The Business of Disruption

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We all loathe change, right? Of course we do, because change by definition means doing new things with new and uncertain outcomes.

We can all be a bit mechanical when it comes to our being. Frequently complaining that things never get any better, never quite improve.

What if?

‘What if?’ is probably the single most powerful thought out there and yet because it’s outside of our cosy little world, we mostly prefer ‘if it ain’t broke don’t fix it’.

In such troubled times, like many, I turn to the parable of God Google.

Who could foresee that such an insanely simple idea would align itself so neatly with the zeitgeist, be so connected, grow so rapidly? Over in Googleplex, California, they can’t count their bitcoins fast enough.

To that end, it would have been very easy for Sergey and Larry to sit in their respective ‘easy chairs’. I mean they pretty much caught the wave, nailed the market, became a de facto verb (who doesn’t Google?) and killed the opposition in a single (calculated?) stroke. They are (and remain) unchallenged.

Only they haven’t (sat back). They have been gobbling up tech start-ups as fast as they, well…start-up. No-brainer investments in my book. Google’s co-founder, Larry Page puts it succinctly: “smaller bets in areas that might seem very speculative or even strange when compared to our current businesses.”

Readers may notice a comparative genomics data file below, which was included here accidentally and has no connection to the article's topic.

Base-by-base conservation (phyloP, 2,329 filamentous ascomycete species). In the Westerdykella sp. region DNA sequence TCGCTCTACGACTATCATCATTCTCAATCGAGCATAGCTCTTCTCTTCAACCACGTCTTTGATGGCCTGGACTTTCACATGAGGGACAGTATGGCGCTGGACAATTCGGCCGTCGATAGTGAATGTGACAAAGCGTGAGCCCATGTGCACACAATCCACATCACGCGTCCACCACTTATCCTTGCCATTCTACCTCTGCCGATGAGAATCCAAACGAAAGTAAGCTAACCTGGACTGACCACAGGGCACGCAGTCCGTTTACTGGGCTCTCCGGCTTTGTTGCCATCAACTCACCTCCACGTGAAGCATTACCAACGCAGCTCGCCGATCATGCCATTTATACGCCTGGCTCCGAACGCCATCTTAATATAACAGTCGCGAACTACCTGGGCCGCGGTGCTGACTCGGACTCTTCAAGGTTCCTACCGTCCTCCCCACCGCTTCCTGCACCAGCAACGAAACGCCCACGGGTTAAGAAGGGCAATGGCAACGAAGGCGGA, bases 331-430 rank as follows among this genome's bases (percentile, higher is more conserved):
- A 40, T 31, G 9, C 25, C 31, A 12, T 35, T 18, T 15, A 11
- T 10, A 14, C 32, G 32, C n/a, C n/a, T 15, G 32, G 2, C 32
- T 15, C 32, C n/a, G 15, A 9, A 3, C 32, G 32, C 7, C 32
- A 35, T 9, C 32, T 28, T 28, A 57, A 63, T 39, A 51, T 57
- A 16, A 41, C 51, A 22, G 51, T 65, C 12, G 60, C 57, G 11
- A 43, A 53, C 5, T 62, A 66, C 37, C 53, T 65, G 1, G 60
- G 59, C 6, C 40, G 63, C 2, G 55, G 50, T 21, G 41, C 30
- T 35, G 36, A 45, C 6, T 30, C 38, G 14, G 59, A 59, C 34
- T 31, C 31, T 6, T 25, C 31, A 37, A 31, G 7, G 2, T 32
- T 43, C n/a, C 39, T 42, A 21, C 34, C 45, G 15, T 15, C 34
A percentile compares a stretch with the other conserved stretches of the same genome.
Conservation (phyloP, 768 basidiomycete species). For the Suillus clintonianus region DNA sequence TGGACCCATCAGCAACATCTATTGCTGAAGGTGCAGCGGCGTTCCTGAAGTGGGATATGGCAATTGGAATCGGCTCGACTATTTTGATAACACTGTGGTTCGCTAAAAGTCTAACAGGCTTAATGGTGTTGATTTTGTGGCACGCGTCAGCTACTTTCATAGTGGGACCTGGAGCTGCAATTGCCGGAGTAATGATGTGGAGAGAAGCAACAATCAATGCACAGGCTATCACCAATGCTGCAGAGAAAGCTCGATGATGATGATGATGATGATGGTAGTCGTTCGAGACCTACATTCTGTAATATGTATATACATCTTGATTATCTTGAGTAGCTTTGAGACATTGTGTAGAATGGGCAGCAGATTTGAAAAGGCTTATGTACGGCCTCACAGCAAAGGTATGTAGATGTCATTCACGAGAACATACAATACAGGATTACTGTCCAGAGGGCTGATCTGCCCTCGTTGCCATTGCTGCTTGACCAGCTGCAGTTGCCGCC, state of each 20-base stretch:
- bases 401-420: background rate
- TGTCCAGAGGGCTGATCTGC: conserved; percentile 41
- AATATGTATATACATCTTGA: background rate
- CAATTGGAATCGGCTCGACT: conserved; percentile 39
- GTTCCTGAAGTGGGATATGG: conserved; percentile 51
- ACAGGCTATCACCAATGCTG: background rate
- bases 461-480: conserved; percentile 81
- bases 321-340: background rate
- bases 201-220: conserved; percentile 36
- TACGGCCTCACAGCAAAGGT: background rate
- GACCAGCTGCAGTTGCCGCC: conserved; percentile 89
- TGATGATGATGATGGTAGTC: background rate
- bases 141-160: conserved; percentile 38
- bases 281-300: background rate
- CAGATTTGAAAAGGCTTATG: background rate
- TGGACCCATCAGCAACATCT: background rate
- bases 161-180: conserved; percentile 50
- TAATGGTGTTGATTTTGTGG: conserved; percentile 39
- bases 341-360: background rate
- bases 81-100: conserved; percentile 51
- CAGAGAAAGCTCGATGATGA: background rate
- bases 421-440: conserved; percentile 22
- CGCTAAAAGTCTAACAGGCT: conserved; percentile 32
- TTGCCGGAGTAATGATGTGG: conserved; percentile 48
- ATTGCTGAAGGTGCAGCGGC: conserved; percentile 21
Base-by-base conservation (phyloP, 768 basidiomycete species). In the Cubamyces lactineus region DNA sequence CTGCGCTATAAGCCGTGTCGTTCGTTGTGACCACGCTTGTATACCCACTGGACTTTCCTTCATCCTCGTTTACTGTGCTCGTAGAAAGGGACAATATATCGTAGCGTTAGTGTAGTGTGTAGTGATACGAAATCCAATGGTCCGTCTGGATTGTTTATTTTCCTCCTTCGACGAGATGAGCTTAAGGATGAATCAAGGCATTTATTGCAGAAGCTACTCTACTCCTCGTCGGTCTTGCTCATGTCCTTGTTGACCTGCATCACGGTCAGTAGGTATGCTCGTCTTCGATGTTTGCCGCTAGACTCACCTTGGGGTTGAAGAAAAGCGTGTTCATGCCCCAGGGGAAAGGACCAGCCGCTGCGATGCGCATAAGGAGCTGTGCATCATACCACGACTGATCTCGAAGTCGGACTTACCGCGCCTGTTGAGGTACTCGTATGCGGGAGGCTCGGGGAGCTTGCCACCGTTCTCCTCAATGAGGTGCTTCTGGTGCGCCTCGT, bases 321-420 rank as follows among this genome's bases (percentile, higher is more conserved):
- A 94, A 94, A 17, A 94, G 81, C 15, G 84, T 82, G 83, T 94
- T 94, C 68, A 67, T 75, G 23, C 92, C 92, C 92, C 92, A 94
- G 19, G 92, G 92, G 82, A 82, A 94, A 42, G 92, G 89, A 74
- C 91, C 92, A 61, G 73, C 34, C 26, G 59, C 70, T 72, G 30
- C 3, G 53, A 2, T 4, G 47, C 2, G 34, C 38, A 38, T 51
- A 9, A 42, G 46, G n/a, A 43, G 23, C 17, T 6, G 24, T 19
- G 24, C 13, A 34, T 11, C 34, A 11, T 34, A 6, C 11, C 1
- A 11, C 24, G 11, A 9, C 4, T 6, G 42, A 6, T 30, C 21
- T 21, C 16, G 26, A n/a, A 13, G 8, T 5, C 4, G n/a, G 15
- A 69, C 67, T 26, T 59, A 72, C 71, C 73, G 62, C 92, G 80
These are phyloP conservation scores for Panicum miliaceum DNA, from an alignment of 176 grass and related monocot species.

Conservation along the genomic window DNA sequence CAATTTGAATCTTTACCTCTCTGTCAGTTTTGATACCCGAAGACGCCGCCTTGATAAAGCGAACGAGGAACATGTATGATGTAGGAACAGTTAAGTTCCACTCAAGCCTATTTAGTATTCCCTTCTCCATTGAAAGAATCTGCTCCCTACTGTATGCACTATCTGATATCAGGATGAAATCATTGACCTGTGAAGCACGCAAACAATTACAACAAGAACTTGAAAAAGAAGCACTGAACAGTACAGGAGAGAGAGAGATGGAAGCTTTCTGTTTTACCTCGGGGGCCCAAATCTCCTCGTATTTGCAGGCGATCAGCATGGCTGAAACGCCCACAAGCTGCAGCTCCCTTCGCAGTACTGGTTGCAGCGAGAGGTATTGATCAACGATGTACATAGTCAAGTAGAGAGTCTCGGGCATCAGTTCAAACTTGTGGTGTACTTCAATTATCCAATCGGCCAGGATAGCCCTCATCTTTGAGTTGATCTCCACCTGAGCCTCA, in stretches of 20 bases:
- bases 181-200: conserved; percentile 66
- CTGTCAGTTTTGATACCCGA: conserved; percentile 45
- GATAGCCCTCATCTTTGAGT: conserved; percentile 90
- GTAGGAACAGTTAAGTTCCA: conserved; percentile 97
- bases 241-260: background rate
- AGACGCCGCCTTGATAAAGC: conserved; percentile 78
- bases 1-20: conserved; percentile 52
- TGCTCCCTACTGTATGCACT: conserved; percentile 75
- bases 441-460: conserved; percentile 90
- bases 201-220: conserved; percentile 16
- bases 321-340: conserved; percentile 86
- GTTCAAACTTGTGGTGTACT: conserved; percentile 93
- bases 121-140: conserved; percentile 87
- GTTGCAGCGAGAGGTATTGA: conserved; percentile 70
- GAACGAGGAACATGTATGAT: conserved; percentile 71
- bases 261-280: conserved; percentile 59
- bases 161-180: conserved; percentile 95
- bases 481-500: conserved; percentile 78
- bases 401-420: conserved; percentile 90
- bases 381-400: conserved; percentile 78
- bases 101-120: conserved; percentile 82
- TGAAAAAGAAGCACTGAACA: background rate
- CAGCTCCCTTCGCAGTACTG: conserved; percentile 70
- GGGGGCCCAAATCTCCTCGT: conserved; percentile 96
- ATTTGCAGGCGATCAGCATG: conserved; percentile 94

Then they thought, ‘What are we going to do with all these companies?’ So they disrupted again and created Alphabet Effectively creating structure to their amazing Google universe. Ad infinitum.

Chaos or design

My point is this; disruption (change) is necessary whether it’s facilitated by chaos or design. Google is one of those winning stories. There are plenty of big name casualties (Kodak anyone?) who were the ‘Google’ of their time, except, they sat in the ‘easy chair’. Look where they are now.

Ironically, the only constant in our life is change. Change is intimidating, but it can reveal your strengths. Change brings opportunity.

What part of your life or work is so routine that you never question its raison d’être?


Apologies to @ckdNat and @BaijuSolanki for writing under 500 words, but I’m in good company as Seth Godin @ThisIsSethsBlog keeps it short and sweet! Even Shakespeare toyed with irony through Hamlet’s Polonius character who famously (eventually) concluded “Brevity is the soul of wit.”